Mahomets Gesang is a poem that was written by Johann Wolfgang von Goethe in 1772/73 and is assigned to the epoch of Sturm und Drang . It tells the path of a river, from its source, across meadows and valleys, to the ocean.
Attempts at interpretation
The flow in “Mahomets Gesang” can be seen as a metaphor for the ideal of Sturm und Drang , the genius . This genius is a person with extraordinary talent, he creates, is close to nature and does not bow to any regulations. This is how the river is described in the poem. In the beginning he is “youthful fresh”, which fits the self-view of “Sturm und Drang” as a youth movement. His leadership ambitions are evident early on and he "pulls [...] his brother sources away with him." Neither the "shadow valley" or the flowers stop him and finally "he gives names to countries, cities become under his feet." he, who started out as small as his brothers, surpassed them all and even changed the world.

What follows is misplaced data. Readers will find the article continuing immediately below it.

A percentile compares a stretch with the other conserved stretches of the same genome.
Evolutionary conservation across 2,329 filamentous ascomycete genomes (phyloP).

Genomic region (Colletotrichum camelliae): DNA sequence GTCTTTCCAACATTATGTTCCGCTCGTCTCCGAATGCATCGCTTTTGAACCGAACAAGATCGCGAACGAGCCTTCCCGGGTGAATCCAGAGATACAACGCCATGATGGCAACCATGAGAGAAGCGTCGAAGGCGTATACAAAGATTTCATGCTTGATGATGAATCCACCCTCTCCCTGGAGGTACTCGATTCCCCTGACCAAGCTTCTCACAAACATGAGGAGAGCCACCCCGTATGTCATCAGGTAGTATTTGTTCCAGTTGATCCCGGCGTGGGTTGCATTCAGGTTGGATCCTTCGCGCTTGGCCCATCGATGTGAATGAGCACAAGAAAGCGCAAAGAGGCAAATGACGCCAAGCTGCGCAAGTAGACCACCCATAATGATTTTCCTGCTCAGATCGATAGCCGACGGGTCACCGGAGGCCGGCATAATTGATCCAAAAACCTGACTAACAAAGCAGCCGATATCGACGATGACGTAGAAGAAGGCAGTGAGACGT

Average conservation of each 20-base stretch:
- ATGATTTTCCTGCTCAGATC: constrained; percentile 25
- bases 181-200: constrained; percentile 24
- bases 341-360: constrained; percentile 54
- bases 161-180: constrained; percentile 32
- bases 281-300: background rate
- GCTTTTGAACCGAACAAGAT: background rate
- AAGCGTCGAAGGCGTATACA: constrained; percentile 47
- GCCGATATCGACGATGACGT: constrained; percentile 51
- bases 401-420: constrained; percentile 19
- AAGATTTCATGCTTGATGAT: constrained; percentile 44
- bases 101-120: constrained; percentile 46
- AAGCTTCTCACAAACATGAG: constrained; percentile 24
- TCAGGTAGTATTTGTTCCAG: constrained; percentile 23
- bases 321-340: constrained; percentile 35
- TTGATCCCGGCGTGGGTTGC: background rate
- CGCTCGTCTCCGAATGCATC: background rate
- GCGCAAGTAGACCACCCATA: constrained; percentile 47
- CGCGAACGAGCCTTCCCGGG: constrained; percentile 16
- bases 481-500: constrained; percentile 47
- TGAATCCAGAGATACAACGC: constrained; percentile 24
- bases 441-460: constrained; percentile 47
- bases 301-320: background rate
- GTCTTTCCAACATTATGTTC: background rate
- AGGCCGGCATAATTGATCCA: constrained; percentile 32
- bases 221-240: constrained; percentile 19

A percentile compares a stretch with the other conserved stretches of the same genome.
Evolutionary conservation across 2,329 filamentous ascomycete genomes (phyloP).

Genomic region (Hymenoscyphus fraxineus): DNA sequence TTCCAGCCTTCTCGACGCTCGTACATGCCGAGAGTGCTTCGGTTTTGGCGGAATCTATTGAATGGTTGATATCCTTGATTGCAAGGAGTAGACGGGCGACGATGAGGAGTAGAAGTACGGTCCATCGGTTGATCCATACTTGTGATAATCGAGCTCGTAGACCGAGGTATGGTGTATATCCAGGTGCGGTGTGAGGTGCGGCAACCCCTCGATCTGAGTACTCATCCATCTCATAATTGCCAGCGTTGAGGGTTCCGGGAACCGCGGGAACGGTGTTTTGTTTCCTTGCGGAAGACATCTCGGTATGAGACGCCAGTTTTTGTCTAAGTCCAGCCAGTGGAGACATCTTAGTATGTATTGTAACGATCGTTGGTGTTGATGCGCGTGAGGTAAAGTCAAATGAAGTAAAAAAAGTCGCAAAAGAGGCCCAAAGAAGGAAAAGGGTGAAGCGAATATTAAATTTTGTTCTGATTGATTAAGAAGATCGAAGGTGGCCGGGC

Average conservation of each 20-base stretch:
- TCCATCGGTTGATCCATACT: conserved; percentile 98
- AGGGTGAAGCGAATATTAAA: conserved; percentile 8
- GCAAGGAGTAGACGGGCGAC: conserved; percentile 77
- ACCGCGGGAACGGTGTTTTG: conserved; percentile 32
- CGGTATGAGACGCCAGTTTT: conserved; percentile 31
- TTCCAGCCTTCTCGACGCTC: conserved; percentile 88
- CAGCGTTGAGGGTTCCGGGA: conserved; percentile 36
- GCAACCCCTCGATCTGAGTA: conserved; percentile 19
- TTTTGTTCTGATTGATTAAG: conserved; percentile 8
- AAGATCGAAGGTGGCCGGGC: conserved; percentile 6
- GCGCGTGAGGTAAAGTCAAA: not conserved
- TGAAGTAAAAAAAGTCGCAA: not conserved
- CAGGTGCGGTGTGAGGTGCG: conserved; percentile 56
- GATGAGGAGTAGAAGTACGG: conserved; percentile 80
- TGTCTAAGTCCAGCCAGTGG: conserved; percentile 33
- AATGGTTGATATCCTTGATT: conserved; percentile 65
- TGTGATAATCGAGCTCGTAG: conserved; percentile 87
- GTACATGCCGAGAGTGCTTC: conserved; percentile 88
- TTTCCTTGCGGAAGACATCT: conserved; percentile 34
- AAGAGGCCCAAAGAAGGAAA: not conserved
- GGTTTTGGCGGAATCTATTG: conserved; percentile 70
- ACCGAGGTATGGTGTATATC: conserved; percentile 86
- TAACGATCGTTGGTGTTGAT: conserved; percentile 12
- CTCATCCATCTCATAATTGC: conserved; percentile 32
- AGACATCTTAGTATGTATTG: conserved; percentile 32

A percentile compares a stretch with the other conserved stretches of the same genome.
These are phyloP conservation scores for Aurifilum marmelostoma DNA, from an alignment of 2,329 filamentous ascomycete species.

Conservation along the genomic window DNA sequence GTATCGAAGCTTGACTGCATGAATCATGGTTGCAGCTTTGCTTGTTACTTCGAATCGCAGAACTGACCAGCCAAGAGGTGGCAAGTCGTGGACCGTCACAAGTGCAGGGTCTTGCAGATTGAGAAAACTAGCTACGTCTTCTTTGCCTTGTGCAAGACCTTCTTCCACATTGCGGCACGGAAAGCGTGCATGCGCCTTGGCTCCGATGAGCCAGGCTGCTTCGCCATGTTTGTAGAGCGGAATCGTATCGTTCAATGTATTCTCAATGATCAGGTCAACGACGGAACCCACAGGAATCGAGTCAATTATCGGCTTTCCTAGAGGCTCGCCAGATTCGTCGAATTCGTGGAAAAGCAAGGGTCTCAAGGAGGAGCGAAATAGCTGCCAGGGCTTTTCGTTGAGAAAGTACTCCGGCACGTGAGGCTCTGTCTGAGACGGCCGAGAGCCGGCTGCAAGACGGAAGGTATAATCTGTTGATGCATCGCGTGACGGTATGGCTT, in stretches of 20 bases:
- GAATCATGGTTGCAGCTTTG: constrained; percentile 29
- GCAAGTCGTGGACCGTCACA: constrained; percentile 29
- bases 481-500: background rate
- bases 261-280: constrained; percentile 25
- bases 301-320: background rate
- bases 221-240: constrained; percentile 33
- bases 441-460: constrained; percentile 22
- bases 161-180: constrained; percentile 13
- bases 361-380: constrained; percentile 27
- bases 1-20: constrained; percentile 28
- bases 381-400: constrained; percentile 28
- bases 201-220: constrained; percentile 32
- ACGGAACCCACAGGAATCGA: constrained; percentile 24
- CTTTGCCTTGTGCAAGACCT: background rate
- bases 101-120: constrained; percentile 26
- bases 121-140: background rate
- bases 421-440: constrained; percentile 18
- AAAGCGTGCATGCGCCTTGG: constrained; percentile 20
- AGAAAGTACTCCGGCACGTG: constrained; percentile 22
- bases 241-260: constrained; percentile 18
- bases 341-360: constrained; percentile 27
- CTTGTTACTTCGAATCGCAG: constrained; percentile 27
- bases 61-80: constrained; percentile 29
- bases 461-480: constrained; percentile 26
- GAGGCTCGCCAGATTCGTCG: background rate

According to another interpretation, Mahomet is equated with the prophet Mohammed . The brother sources are seen as Muhammad's followers, of which he initially had only a few, but which in the end were very numerous. In the last stanza of the poem he carries it "to the expectant producer", i.e. God ( Allah ) "roaring with joy to the heart".
- full text of the poem
- Theory on the connection between the poem and Mohammed (PDF file; 1.77 MB)